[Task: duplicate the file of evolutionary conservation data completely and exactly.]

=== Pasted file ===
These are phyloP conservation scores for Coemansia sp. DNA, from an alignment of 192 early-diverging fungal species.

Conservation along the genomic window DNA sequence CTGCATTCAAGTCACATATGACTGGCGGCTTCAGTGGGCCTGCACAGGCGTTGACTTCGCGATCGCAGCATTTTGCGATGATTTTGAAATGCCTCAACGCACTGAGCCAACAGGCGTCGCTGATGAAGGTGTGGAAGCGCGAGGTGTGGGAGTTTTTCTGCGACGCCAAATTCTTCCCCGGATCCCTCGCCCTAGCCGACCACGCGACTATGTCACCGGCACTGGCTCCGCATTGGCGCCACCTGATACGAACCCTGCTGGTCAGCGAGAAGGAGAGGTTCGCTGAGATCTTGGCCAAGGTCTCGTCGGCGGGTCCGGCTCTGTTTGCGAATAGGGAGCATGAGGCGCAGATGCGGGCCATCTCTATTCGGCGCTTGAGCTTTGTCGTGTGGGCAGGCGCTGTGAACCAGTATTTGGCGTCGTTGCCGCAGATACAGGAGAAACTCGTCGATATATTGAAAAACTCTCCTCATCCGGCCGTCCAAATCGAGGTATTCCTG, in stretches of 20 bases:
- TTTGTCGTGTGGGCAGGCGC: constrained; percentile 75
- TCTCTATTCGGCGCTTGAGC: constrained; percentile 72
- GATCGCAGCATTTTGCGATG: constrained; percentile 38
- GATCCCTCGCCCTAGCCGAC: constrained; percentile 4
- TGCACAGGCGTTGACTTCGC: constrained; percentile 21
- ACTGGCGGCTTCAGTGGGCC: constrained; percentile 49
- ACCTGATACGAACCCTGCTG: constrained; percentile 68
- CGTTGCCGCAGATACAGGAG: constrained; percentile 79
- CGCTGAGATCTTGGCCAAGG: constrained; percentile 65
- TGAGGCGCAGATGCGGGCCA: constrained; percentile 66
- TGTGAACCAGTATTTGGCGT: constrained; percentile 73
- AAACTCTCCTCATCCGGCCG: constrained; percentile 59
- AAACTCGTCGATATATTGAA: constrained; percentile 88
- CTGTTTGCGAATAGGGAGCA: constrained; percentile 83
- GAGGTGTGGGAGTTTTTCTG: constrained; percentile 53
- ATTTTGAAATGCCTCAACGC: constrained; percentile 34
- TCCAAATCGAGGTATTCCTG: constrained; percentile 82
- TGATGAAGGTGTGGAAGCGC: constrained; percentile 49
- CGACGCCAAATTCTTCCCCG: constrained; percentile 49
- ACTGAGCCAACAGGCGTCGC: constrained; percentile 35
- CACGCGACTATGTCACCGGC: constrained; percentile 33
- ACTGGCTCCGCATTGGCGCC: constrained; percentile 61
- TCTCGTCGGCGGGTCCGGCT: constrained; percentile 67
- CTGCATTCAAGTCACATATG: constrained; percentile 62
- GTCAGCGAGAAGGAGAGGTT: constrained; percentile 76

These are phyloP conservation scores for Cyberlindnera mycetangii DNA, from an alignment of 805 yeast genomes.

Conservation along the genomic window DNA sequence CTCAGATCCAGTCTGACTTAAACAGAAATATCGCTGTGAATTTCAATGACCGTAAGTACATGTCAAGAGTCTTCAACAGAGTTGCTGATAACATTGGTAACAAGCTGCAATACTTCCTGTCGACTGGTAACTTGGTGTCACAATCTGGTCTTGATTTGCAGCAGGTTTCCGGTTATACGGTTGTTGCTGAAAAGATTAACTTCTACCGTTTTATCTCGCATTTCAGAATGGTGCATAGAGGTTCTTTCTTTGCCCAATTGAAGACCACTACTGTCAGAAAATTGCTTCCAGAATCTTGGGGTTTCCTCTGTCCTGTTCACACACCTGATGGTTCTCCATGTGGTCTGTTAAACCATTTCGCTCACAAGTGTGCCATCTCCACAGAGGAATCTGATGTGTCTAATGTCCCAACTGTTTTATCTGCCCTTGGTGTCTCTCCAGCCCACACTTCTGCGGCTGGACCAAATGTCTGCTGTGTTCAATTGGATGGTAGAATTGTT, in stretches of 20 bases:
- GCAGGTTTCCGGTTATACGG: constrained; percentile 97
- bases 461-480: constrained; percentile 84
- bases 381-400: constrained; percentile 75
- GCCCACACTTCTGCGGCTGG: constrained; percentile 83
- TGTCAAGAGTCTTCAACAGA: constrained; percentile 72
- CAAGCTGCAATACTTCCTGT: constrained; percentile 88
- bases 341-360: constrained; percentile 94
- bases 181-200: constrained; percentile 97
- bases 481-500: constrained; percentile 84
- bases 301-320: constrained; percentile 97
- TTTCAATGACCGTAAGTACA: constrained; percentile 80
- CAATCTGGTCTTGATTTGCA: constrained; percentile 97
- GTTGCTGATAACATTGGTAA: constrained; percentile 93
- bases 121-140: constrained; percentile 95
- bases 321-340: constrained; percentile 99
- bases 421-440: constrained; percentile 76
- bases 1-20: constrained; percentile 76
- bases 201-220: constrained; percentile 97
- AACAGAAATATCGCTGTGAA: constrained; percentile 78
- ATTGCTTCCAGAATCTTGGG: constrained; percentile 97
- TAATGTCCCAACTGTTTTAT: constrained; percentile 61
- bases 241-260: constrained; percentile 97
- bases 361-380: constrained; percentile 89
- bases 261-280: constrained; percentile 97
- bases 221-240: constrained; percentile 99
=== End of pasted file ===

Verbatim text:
These are phyloP conservation scores for Coemansia sp. DNA, from an alignment of 192 early-diverging fungal species.

Conservation along the genomic window DNA sequence CTGCATTCAAGTCACATATGACTGGCGGCTTCAGTGGGCCTGCACAGGCGTTGACTTCGCGATCGCAGCATTTTGCGATGATTTTGAAATGCCTCAACGCACTGAGCCAACAGGCGTCGCTGATGAAGGTGTGGAAGCGCGAGGTGTGGGAGTTTTTCTGCGACGCCAAATTCTTCCCCGGATCCCTCGCCCTAGCCGACCACGCGACTATGTCACCGGCACTGGCTCCGCATTGGCGCCACCTGATACGAACCCTGCTGGTCAGCGAGAAGGAGAGGTTCGCTGAGATCTTGGCCAAGGTCTCGTCGGCGGGTCCGGCTCTGTTTGCGAATAGGGAGCATGAGGCGCAGATGCGGGCCATCTCTATTCGGCGCTTGAGCTTTGTCGTGTGGGCAGGCGCTGTGAACCAGTATTTGGCGTCGTTGCCGCAGATACAGGAGAAACTCGTCGATATATTGAAAAACTCTCCTCATCCGGCCGTCCAAATCGAGGTATTCCTG, in stretches of 20 bases:
- TTTGTCGTGTGGGCAGGCGC: constrained; percentile 75
- TCTCTATTCGGCGCTTGAGC: constrained; percentile 72
- GATCGCAGCATTTTGCGATG: constrained; percentile 38
- GATCCCTCGCCCTAGCCGAC: constrained; percentile 4
- TGCACAGGCGTTGACTTCGC: constrained; percentile 21
- ACTGGCGGCTTCAGTGGGCC: constrained; percentile 49
- ACCTGATACGAACCCTGCTG: constrained; percentile 68
- CGTTGCCGCAGATACAGGAG: constrained; percentile 79
- CGCTGAGATCTTGGCCAAGG: constrained; percentile 65
- TGAGGCGCAGATGCGGGCCA: constrained; percentile 66
- TGTGAACCAGTATTTGGCGT: constrained; percentile 73
- AAACTCTCCTCATCCGGCCG: constrained; percentile 59
- AAACTCGTCGATATATTGAA: constrained; percentile 88
- CTGTTTGCGAATAGGGAGCA: constrained; percentile 83
- GAGGTGTGGGAGTTTTTCTG: constrained; percentile 53
- ATTTTGAAATGCCTCAACGC: constrained; percentile 34
- TCCAAATCGAGGTATTCCTG: constrained; percentile 82
- TGATGAAGGTGTGGAAGCGC: constrained; percentile 49
- CGACGCCAAATTCTTCCCCG: constrained; percentile 49
- ACTGAGCCAACAGGCGTCGC: constrained; percentile 35
- CACGCGACTATGTCACCGGC: constrained; percentile 33
- ACTGGCTCCGCATTGGCGCC: constrained; percentile 61
- TCTCGTCGGCGGGTCCGGCT: constrained; percentile 67
- CTGCATTCAAGTCACATATG: constrained; percentile 62
- GTCAGCGAGAAGGAGAGGTT: constrained; percentile 76

These are phyloP conservation scores for Cyberlindnera mycetangii DNA, from an alignment of 805 yeast genomes.

Conservation along the genomic window DNA sequence CTCAGATCCAGTCTGACTTAAACAGAAATATCGCTGTGAATTTCAATGACCGTAAGTACATGTCAAGAGTCTTCAACAGAGTTGCTGATAACATTGGTAACAAGCTGCAATACTTCCTGTCGACTGGTAACTTGGTGTCACAATCTGGTCTTGATTTGCAGCAGGTTTCCGGTTATACGGTTGTTGCTGAAAAGATTAACTTCTACCGTTTTATCTCGCATTTCAGAATGGTGCATAGAGGTTCTTTCTTTGCCCAATTGAAGACCACTACTGTCAGAAAATTGCTTCCAGAATCTTGGGGTTTCCTCTGTCCTGTTCACACACCTGATGGTTCTCCATGTGGTCTGTTAAACCATTTCGCTCACAAGTGTGCCATCTCCACAGAGGAATCTGATGTGTCTAATGTCCCAACTGTTTTATCTGCCCTTGGTGTCTCTCCAGCCCACACTTCTGCGGCTGGACCAAATGTCTGCTGTGTTCAATTGGATGGTAGAATTGTT, in stretches of 20 bases:
- GCAGGTTTCCGGTTATACGG: constrained; percentile 97
- bases 461-480: constrained; percentile 84
- bases 381-400: constrained; percentile 75
- GCCCACACTTCTGCGGCTGG: constrained; percentile 83
- TGTCAAGAGTCTTCAACAGA: constrained; percentile 72
- CAAGCTGCAATACTTCCTGT: constrained; percentile 88
- bases 341-360: constrained; percentile 94
- bases 181-200: constrained; percentile 97
- bases 481-500: constrained; percentile 84
- bases 301-320: constrained; percentile 97
- TTTCAATGACCGTAAGTACA: constrained; percentile 80
- CAATCTGGTCTTGATTTGCA: constrained; percentile 97
- GTTGCTGATAACATTGGTAA: constrained; percentile 93
- bases 121-140: constrained; percentile 95
- bases 321-340: constrained; percentile 99
- bases 421-440: constrained; percentile 76
- bases 1-20: constrained; percentile 76
- bases 201-220: constrained; percentile 97
- AACAGAAATATCGCTGTGAA: constrained; percentile 78
- ATTGCTTCCAGAATCTTGGG: constrained; percentile 97
- TAATGTCCCAACTGTTTTAT: constrained; percentile 61
- bases 241-260: constrained; percentile 97
- bases 361-380: constrained; percentile 89
- bases 261-280: constrained; percentile 97
- bases 221-240: constrained; percentile 99